Format

Send to

Choose Destination

See 1 citation found by title matching your search:

PLoS One. 2011 Jan 28;6(1):e16462. doi: 10.1371/journal.pone.0016462.

Hippocampal representation of touch-guided behavior in rats: persistent and independent traces of stimulus and reward location.

Author information

1
Sector of Cognitive Neuroscience, Scuola Internazionale Superiore di Studi Avanzati, Trieste, Italy. itskovpa@gmail.com

Abstract

Understanding the mechanisms by which sensory experiences are stored remains a compelling challenge for neuroscience. Previous work has described how the activity of neurons in the sensory cortex allows rats to discriminate the physical features of an object contacted with their whiskers. But to date there is no evidence about how neurons represent the behavioural significance of tactile stimuli, or how they are encoded in memory. To investigate these issues, we recorded single-unit firing and local field potentials from the CA1 region of hippocampus while rats performed a task in which tactile stimuli specified reward location. On each trial the rat touched a textured plate with its whiskers, and then turned towards the Left or Right water spout. Two textures were associated with each reward location. To determine the influence of the rat's position on sensory coding, we placed it on a second platform in the same room where it performed the identical texture discrimination task. Over 25 percent of the sampled neurons encoded texture identity--their firing differed for two stimuli associated with the same reward location--and over 50 percent of neurons encoded the reward location with which the stimuli were associated. The neuronal population carried texture and reward location signals continuously, from the moment of stimulus contact until the end of reward collection. The set of neurons discriminating between one texture pair was found to be independent of, and partially overlapping, the set of neurons encoding the discrimination between a different texture pair. In a given neuron, the presence of a tactile signal was uncorrelated with the presence, magnitude, or timing of reward location signals. These experiments indicate that neurons in CA1 form a texture representation independently of the action the stimulus is associated with and retain the stimulus representation through reward collection.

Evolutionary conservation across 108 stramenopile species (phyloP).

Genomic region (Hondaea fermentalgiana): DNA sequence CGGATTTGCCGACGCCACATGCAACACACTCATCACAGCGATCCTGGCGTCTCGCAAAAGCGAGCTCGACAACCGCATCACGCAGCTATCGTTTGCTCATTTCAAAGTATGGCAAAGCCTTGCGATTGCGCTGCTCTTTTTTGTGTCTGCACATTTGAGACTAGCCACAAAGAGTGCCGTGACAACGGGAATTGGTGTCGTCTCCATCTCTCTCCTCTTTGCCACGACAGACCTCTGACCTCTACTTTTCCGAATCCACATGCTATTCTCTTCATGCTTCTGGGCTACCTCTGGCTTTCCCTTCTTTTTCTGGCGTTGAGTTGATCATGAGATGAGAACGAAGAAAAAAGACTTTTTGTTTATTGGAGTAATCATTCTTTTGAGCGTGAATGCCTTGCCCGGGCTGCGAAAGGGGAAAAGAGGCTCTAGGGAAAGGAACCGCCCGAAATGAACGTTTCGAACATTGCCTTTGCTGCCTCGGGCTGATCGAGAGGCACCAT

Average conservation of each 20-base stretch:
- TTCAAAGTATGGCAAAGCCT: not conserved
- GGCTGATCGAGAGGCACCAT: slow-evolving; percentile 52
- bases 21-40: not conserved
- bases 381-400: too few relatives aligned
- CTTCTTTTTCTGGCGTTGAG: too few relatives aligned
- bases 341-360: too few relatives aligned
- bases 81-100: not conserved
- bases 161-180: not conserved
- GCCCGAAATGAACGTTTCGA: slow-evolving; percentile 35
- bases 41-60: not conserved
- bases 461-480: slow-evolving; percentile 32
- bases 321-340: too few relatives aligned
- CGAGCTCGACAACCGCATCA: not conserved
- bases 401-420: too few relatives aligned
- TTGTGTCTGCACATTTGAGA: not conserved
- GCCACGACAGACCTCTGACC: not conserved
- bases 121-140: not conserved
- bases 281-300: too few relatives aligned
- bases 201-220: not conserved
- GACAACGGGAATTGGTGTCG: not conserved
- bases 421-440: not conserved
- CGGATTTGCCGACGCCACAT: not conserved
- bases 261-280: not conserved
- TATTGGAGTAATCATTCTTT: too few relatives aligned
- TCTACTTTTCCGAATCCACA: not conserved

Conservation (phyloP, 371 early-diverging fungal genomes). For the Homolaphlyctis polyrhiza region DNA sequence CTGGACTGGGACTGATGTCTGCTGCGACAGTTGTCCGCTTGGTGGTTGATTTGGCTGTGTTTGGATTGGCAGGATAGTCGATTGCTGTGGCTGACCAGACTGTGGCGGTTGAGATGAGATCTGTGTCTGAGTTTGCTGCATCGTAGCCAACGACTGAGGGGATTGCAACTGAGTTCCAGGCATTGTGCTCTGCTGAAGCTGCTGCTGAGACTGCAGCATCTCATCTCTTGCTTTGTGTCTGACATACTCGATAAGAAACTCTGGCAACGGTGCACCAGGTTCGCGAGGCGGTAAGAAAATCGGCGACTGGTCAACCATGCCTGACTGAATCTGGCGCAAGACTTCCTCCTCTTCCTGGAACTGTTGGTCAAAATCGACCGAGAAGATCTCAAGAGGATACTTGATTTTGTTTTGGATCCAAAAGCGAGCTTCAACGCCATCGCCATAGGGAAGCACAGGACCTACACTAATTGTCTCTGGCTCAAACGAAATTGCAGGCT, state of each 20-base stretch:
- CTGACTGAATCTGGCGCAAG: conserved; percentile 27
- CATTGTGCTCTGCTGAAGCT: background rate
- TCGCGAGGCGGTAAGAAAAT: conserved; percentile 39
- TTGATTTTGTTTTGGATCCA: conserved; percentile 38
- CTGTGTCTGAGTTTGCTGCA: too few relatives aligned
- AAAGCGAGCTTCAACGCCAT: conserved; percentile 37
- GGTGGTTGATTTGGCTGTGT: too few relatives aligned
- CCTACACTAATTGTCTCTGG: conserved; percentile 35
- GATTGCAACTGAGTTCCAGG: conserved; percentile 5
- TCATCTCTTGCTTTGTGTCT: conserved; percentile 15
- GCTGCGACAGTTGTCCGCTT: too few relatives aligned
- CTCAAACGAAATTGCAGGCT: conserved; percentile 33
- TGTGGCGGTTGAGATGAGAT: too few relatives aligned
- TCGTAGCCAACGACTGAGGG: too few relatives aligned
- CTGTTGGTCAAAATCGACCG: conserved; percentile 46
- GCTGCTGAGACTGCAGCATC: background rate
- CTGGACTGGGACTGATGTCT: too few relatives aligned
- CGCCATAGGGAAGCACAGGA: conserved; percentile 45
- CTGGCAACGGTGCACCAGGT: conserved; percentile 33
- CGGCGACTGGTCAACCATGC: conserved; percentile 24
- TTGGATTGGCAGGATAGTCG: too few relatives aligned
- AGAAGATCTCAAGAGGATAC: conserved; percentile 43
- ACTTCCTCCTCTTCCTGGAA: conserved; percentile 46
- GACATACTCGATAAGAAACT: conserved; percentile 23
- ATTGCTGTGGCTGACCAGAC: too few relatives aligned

PMID:
21305039
PMCID:
PMC3030589
DOI:
10.1371/journal.pone.0016462
[Indexed for MEDLINE]
Free PMC Article

Supplemental Content

Full text links

Icon for Public Library of Science Icon for PubMed Central
Loading ...
Support Center